However, I assume their creation operators are top-notch.
Scott Aaronson points out an overly-excited press release from NEC, which claims: “NEC, JST and RIKEN successfully demonstrate world’s first controllably coupled qubits”. This was indeed an exciting development when we published it five months ago. At best NEC has the world’s fourth controllably coupled qubits.
That said, the stupidity seems to be limited to the press release, and the paper actually looks pretty interesting, apparently with time domain results that no one else has shown. (I haven’t been on the campus network today so I haven’t had a chance to read more than the abstract.)
I thought about posting last night but this was pre-empted by the fact that the slides for my talk were unfinished (and also the Clarke group dinner). First I want to register a complaint:
This is how physicists (or maybe everybody) fill seating at conferences. The first people to arrive take the seats on the outside of the rows, and then fill in to the middle. This is really annoying when arriving in the middle of the session and having to climb over a bunch of people to get into the one empty seat. I am aware that this is a really lame complaint, but please, fill from the middle!
Now that I’ve got that out of my system: the last couple days were a blur of superconducting qubit talks. There’s a lot going on in this field, and most groups had three or four (10-minute) talks in a row to have enough time to explain all their results. One experiment I thought was very neat was this one from Terry Orlando’s group at MIT. In flux qubits like the ones we study, one can measure the temperature by sweeping the flux bias across the degeneracy point and measuring the population of the qubit states. Higher temperatures will give wider curves, as energies further away from the degeneracy point are more likely to be populated by thermal activation. When we measure this on our qubits we usually get something like 150 mK, mysteriously somewhat higher than the fridge temperature (roughly 50 mK).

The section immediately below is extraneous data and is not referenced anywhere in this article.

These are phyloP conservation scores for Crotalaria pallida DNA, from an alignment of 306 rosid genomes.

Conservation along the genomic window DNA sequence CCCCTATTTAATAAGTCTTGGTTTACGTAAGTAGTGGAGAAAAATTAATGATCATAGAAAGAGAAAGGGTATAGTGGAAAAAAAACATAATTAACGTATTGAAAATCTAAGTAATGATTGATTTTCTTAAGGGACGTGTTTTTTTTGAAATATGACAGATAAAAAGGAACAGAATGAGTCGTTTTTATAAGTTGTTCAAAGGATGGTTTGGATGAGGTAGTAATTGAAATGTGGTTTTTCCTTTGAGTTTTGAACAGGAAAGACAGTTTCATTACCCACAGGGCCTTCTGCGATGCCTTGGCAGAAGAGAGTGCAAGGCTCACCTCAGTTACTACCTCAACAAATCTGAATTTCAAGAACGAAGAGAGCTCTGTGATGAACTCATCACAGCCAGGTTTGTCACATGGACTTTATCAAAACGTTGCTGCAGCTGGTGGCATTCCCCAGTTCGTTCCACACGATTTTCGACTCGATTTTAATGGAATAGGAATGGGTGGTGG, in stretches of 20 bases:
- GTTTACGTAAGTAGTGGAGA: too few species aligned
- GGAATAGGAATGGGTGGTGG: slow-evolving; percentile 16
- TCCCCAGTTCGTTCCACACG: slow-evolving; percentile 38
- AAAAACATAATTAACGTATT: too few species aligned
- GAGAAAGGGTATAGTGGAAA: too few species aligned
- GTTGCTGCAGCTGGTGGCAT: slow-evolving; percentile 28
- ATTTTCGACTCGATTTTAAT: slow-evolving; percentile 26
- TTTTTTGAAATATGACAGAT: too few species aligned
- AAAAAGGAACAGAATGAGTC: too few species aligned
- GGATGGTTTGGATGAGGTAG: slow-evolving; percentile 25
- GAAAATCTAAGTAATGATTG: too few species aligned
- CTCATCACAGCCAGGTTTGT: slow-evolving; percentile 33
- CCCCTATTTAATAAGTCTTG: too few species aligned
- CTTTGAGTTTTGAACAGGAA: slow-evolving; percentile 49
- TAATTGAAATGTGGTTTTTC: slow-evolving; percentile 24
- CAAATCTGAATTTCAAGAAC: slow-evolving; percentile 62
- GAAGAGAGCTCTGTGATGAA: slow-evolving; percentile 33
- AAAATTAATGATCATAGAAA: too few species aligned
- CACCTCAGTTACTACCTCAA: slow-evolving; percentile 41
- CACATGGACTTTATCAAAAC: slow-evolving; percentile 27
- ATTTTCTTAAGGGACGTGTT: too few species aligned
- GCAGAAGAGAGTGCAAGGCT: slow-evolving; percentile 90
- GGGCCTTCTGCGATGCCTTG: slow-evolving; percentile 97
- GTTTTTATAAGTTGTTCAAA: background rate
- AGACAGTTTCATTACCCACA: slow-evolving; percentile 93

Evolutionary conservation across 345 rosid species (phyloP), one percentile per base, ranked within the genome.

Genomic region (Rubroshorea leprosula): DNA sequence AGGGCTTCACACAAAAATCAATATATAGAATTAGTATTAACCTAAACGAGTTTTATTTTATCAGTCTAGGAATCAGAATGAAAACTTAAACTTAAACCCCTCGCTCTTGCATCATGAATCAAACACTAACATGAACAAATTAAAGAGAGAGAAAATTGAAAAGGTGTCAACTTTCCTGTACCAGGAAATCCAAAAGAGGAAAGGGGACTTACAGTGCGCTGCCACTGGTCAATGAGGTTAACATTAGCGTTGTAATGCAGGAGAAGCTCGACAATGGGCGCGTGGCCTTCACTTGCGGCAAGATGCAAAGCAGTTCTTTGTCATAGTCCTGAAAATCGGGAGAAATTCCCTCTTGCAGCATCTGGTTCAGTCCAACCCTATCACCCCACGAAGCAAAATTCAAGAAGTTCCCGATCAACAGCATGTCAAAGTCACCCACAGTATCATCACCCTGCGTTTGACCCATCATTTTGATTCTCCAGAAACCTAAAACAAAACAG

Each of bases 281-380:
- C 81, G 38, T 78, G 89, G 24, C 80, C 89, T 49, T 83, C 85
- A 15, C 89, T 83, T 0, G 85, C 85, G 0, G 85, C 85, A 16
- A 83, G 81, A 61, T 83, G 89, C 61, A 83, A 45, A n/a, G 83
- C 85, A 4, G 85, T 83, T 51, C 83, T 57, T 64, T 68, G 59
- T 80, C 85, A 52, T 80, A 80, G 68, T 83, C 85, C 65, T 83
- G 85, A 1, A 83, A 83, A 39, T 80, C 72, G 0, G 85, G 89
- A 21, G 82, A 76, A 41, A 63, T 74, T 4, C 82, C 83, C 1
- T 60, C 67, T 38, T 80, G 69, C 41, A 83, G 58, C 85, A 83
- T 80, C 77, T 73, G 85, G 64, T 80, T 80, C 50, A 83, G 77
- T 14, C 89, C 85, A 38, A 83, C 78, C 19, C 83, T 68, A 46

What the Orlando group did was to apply an analog of laser cooling (as in atomic physics) to their qubit, using a microwave pulse to induce transitions that ultimately cool the system. As a result they were able to see these temperatures (as measured from the widfh of the qubit step) reduced by a factor of 100, from 300 mK to 3 mK. It was pretty impressive; I’m not sure how important it is for quantum computing or whether it’s something we should be doing with our qubits, but it’s a nice application of techniques from another field.
This morning I gave my talk, which was helpfully introduced by Frank Wilhelm’s talk immediately prior, in which he said something like “the really important development for scalability is what Travis Hime will talk about next”. So the pressure was on, but I think I did ok. After this was… more qubit talks, but I was mostly decompressing after finishing mine and didn’t pay as much attention as usual.
Tomorrow I go to see talks by other Clarke group members, including John himself. And then, an evening flight back to Berkeley.
Actually I spent much of today working on my talk instead of going to sessions. The superconducting qubit sessions start tomorrow morning and basically run continuously until Thursday evening. I did go to some talks in the afternoon, though, mostly in D2: Ion Traps for Scalable Quantum Computation. (In some sense this is our competition.)
Ike Chuang, who is a big name in this field, gave the first talk, which laid out the challenges in making a practical quantum computer with ion traps. Most of this dealt with error correction; according to Shannon’s theorem (or maybe a quantum information version thereof) it should be possible to build an error-free quantum computer out of qubits that do make occasional errors, as long as the failure rate is below some threshold. Unfortunately in some cases they’ve looked at this requires a prohibitively large number of operations, as many as 1020. One can try to implement various error-correcting codes, such as Shor’s or Steane’s, but certain operations that are needed for a universal quantum computer don’t work within these codes. And in fact Chuang et al. have shown that there is no stabilizer code that allows a universal set of operations to be performed within the code—one has to decode first before performing at least one of the operations.